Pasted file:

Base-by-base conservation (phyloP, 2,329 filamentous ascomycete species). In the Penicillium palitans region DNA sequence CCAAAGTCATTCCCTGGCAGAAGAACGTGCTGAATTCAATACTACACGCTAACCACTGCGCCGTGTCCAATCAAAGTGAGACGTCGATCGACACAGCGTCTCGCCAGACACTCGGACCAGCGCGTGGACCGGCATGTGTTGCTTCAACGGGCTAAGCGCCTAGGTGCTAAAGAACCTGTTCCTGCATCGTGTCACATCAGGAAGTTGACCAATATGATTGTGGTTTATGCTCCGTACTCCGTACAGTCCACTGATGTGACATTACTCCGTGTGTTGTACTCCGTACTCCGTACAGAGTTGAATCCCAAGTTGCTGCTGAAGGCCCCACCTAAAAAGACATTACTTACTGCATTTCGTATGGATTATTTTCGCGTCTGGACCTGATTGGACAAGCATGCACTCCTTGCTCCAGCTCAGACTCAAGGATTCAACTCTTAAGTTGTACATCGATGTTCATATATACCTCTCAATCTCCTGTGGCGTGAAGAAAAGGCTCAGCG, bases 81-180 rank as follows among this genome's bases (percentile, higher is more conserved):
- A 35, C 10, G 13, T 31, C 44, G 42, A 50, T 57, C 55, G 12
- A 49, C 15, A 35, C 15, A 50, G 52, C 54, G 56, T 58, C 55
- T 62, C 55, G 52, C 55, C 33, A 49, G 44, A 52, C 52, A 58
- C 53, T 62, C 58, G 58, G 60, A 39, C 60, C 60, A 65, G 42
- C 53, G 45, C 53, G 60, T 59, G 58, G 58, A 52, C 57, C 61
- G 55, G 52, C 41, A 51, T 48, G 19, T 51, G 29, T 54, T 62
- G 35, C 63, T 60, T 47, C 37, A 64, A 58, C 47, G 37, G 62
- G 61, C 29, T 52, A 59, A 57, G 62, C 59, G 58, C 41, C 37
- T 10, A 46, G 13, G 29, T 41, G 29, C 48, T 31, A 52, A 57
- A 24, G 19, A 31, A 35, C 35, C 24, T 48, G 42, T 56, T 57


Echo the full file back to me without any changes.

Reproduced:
Base-by-base conservation (phyloP, 2,329 filamentous ascomycete species). In the Penicillium palitans region DNA sequence CCAAAGTCATTCCCTGGCAGAAGAACGTGCTGAATTCAATACTACACGCTAACCACTGCGCCGTGTCCAATCAAAGTGAGACGTCGATCGACACAGCGTCTCGCCAGACACTCGGACCAGCGCGTGGACCGGCATGTGTTGCTTCAACGGGCTAAGCGCCTAGGTGCTAAAGAACCTGTTCCTGCATCGTGTCACATCAGGAAGTTGACCAATATGATTGTGGTTTATGCTCCGTACTCCGTACAGTCCACTGATGTGACATTACTCCGTGTGTTGTACTCCGTACTCCGTACAGAGTTGAATCCCAAGTTGCTGCTGAAGGCCCCACCTAAAAAGACATTACTTACTGCATTTCGTATGGATTATTTTCGCGTCTGGACCTGATTGGACAAGCATGCACTCCTTGCTCCAGCTCAGACTCAAGGATTCAACTCTTAAGTTGTACATCGATGTTCATATATACCTCTCAATCTCCTGTGGCGTGAAGAAAAGGCTCAGCG, bases 81-180 rank as follows among this genome's bases (percentile, higher is more conserved):
- A 35, C 10, G 13, T 31, C 44, G 42, A 50, T 57, C 55, G 12
- A 49, C 15, A 35, C 15, A 50, G 52, C 54, G 56, T 58, C 55
- T 62, C 55, G 52, C 55, C 33, A 49, G 44, A 52, C 52, A 58
- C 53, T 62, C 58, G 58, G 60, A 39, C 60, C 60, A 65, G 42
- C 53, G 45, C 53, G 60, T 59, G 58, G 58, A 52, C 57, C 61
- G 55, G 52, C 41, A 51, T 48, G 19, T 51, G 29, T 54, T 62
- G 35, C 63, T 60, T 47, C 37, A 64, A 58, C 47, G 37, G 62
- G 61, C 29, T 52, A 59, A 57, G 62, C 59, G 58, C 41, C 37
- T 10, A 46, G 13, G 29, T 41, G 29, C 48, T 31, A 52, A 57
- A 24, G 19, A 31, A 35, C 35, C 24, T 48, G 42, T 56, T 57